In addition, we also felt that the events enabled us to tell stories over a longer period rather than just being a single event such as a football match. The events also have genuine human stories and real drama – there is no need to ‘manufacture drama’ as is often the case when watching the media cover other events.

All this gives us content for our communications with customers and prospects and the opportunity to engage with people on topics other than just accounting software.

Q. What are the success factors for the sponsorship?

Brand awareness. Difficult to measure but we see this as an important element in our marketing strategy. The deal with Katie is a 2 year deal so we expect to get benefits over the long term. This kind of activity provides us with content and also allows us to provide something different during long pre-sales cycles.

Q. How will the sponsorship be activated?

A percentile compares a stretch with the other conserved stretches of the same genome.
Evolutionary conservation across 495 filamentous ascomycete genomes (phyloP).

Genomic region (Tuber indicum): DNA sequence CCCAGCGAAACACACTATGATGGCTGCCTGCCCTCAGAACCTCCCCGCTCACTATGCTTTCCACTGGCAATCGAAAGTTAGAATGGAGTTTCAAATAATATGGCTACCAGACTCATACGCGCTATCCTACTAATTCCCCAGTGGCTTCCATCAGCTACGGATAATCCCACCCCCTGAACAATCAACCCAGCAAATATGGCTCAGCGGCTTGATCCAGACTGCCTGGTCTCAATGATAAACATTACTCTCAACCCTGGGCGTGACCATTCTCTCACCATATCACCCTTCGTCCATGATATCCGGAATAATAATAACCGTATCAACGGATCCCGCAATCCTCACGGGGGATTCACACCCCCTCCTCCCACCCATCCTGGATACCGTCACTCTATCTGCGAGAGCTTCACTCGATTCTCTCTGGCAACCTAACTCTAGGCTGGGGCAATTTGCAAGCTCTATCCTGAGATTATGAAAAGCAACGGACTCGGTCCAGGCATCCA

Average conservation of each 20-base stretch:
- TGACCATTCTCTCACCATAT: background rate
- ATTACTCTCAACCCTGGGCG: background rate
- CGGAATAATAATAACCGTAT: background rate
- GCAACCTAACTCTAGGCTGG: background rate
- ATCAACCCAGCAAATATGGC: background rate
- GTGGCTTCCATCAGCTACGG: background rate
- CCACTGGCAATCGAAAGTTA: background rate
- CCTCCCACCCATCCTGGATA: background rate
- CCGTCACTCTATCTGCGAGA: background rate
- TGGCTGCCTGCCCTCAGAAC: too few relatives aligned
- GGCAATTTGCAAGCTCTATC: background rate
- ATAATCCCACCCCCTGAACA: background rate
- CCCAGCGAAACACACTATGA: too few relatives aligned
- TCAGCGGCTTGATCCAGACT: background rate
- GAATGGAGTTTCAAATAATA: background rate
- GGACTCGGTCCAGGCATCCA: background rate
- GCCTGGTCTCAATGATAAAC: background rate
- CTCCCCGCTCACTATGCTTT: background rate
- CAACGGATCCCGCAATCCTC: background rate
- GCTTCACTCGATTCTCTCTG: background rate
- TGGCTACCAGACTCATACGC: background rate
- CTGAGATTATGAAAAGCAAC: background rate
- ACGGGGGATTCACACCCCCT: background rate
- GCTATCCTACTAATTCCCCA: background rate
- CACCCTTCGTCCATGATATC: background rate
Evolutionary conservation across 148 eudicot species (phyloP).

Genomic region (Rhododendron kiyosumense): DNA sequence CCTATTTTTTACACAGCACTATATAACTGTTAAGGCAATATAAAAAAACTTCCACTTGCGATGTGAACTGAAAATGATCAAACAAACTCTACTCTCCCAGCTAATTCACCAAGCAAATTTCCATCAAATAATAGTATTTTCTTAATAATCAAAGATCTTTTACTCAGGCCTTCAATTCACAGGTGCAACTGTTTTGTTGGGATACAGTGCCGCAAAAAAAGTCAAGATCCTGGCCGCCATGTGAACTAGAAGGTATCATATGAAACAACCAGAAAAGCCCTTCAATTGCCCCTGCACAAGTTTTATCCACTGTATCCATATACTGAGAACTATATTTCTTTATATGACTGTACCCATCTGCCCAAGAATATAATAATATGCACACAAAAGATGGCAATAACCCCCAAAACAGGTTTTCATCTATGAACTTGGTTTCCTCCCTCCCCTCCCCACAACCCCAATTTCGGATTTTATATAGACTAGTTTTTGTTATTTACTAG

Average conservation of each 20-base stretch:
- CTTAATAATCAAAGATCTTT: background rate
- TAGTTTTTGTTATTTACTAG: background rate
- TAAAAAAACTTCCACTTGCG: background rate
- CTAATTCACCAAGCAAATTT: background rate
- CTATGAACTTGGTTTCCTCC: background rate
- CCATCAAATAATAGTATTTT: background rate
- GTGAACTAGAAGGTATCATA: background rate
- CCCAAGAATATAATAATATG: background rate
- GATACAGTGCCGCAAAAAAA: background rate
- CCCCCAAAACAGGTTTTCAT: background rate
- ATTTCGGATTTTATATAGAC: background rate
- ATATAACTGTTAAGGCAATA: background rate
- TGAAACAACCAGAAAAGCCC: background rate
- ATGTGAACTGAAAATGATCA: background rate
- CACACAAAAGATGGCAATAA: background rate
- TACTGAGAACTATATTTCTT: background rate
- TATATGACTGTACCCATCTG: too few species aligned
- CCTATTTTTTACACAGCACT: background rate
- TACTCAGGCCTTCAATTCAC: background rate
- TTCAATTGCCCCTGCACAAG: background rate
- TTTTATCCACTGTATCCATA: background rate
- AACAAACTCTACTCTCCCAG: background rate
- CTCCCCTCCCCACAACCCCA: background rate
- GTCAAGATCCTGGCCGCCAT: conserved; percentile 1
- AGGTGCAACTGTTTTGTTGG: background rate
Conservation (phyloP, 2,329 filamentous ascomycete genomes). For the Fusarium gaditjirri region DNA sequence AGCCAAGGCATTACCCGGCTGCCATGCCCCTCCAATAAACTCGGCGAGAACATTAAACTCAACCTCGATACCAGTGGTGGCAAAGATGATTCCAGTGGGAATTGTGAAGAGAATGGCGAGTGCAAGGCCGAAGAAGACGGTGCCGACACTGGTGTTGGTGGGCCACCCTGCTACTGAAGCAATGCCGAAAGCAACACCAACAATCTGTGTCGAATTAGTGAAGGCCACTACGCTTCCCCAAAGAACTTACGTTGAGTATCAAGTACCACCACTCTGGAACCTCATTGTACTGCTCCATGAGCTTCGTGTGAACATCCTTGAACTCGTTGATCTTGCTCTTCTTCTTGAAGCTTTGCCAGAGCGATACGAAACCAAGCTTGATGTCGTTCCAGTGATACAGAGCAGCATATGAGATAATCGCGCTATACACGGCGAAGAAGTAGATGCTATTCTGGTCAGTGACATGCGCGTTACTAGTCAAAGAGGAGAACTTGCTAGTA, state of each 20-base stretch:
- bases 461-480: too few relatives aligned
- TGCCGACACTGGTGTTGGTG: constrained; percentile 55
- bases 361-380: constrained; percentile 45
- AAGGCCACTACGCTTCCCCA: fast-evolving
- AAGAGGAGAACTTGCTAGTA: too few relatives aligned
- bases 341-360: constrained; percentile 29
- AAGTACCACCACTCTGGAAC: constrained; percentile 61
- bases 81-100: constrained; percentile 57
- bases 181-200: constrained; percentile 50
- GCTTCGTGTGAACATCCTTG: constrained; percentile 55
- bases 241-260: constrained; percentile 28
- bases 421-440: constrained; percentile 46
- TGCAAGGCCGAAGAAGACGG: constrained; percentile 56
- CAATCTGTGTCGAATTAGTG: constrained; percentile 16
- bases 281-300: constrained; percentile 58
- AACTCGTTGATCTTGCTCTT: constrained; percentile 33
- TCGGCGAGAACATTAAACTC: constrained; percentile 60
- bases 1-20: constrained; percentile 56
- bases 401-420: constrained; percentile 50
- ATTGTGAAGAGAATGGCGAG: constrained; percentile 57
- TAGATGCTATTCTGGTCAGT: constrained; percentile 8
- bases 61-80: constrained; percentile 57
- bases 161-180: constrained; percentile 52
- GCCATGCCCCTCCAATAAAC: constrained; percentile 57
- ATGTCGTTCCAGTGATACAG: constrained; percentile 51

For bluQube’s title sponsorship of Katie Miller we have planned a series of monthly marketing activities that will tie into Katie’s race calendar. For example we will issues press releases, include blogs about Katie in our monthly commercial email communications, develop editorial feature opportunities, interviews with/about Katie, use some of the events such as ‘Sailing at Cowes’, ‘Silicon Cup’ for corporate hospitality purposes, attend key events such as the begining and end of OSTAR.

Q. Corporate Hospitality is a bit of a dirty word at the moment. How does this fit into your plans?